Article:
Taxation is a policy tool used to increase the retail price of tobacco products thereby decreasing their economic accessibility. Increased price of cigarettes has been shown to be effective in reducing smoking prevalence among young persons. For example, Carpenter and Cook (2008) estimate a $1.00 tax increase would reduce smoking prevalence among U.S. youth from 29.5% to 23.6%. Youth responsiveness to price depends on age, sex, family characteristics, peer influence and school status (student versus dropout) (Auld 2005). Ahmad and Franz (2008) project that if taxes were raised so as to produce a 40% increase in cigarette price, the prevalence of U.S. adult smoking would decrease from 21% in 2004 to 15% in 2025. Among Canadian adults, survey data show a positive relationship between increased cigarette price and the odds of being a nonsmoker and of smoking less (Stephens et al. 2001).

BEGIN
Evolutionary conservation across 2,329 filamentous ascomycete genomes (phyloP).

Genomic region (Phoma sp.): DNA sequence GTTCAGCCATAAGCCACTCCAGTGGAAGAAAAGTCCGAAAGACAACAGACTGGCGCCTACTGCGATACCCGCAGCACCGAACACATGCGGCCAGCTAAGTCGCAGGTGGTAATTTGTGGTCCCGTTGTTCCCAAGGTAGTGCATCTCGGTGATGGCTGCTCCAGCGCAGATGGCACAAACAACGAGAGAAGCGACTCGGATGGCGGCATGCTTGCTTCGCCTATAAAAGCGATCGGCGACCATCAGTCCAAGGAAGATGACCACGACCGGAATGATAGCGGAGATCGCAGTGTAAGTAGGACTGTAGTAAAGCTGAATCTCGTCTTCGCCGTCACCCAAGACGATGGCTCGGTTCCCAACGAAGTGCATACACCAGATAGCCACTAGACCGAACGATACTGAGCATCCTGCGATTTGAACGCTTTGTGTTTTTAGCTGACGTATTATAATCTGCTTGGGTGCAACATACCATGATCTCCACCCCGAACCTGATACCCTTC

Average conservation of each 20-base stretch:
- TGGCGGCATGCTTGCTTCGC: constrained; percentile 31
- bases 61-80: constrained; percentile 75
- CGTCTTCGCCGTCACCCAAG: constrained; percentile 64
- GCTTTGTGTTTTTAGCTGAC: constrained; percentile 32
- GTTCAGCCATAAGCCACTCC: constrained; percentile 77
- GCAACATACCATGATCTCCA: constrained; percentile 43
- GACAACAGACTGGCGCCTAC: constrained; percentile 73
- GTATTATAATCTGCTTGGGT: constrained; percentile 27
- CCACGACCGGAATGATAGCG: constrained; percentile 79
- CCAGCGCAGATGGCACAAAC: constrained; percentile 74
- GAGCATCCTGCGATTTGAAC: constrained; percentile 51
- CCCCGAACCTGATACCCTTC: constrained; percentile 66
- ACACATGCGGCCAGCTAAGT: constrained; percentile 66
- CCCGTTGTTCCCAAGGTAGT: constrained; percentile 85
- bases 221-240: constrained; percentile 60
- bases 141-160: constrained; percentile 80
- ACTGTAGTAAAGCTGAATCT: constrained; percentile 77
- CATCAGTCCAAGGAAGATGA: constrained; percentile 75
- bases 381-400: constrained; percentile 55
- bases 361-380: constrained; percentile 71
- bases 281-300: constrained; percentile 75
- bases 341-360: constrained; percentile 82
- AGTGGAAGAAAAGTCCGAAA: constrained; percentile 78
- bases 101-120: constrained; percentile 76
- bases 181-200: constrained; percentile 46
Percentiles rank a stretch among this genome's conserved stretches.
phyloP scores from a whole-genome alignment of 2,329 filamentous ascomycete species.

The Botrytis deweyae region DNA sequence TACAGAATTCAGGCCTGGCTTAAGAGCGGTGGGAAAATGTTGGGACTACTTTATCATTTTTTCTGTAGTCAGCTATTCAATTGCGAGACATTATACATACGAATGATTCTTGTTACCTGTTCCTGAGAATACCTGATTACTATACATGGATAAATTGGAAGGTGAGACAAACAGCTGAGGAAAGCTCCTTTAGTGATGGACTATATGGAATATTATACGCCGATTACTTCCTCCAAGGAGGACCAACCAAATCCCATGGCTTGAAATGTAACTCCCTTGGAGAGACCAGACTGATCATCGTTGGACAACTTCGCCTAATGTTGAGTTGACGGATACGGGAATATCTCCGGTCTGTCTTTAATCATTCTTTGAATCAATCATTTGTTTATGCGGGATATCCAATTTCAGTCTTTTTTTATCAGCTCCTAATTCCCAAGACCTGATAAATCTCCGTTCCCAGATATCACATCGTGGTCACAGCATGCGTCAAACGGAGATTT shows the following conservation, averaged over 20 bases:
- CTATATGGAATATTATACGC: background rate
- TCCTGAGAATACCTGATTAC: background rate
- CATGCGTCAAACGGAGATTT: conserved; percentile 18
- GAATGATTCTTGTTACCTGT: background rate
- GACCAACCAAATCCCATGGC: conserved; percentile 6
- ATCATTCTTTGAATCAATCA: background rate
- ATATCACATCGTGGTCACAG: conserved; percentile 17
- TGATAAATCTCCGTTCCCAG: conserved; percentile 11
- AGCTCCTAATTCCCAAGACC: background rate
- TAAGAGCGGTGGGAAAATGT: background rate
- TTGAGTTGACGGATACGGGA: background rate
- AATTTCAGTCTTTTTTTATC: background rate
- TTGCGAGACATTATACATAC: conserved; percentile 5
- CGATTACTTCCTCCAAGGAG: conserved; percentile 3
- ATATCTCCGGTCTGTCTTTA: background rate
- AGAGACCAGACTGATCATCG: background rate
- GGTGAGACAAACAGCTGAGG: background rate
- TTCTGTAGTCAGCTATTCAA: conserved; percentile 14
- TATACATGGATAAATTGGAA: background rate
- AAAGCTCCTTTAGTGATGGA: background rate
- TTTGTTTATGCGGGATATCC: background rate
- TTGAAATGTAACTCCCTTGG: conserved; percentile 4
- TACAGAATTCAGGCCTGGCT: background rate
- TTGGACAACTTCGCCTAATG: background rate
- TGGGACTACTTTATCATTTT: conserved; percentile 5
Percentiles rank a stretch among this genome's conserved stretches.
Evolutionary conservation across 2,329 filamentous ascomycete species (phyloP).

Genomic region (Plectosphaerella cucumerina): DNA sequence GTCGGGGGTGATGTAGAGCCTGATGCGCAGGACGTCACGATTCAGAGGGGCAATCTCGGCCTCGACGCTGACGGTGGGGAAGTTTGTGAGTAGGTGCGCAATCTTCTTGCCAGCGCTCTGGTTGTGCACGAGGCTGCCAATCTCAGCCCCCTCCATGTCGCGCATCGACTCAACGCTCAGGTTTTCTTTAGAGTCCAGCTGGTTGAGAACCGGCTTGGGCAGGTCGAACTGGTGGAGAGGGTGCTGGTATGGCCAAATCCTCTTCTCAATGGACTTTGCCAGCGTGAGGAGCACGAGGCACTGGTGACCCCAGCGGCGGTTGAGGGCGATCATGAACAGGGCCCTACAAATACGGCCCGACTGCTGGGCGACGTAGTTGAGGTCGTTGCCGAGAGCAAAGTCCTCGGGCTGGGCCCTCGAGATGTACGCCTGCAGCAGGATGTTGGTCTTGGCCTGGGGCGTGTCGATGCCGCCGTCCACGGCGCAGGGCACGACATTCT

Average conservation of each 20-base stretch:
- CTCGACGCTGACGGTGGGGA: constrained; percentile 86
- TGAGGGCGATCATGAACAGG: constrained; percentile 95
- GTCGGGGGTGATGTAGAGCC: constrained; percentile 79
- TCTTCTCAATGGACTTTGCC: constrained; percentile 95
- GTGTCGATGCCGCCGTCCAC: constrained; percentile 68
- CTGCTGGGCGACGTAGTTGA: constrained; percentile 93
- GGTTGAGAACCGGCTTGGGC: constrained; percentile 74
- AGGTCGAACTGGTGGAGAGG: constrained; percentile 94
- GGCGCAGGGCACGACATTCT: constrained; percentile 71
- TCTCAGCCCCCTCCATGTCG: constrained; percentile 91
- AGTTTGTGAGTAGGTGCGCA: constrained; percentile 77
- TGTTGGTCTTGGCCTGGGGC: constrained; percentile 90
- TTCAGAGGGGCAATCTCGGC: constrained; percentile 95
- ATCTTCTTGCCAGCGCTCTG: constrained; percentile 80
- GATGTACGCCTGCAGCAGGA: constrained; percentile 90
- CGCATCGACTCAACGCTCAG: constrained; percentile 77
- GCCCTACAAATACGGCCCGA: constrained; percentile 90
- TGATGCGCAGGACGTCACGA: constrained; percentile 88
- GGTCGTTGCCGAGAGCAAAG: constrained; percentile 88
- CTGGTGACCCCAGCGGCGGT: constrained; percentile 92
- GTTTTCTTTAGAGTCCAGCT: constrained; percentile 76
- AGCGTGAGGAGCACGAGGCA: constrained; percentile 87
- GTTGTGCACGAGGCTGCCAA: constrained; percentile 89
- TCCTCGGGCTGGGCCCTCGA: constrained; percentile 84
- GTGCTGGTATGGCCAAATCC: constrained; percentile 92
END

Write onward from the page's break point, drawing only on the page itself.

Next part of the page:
- Protection from Secondhand Smoke – 2008 Monitoring Update
- Retail Display Of Tobacco Products – 2008 Monitoring Update
- Prohibition of Tobacco Sales in Specific Places – 2008 Monitoring Update
- Tobacco Control Funding Commitments – 2008 Monitoring Update
- 14th Annual Monitoring Report: Youth Access to Tobacco Products
- 14th/15th Annual Monitoring Report: Indicators of Smoke-Free Ontario Progress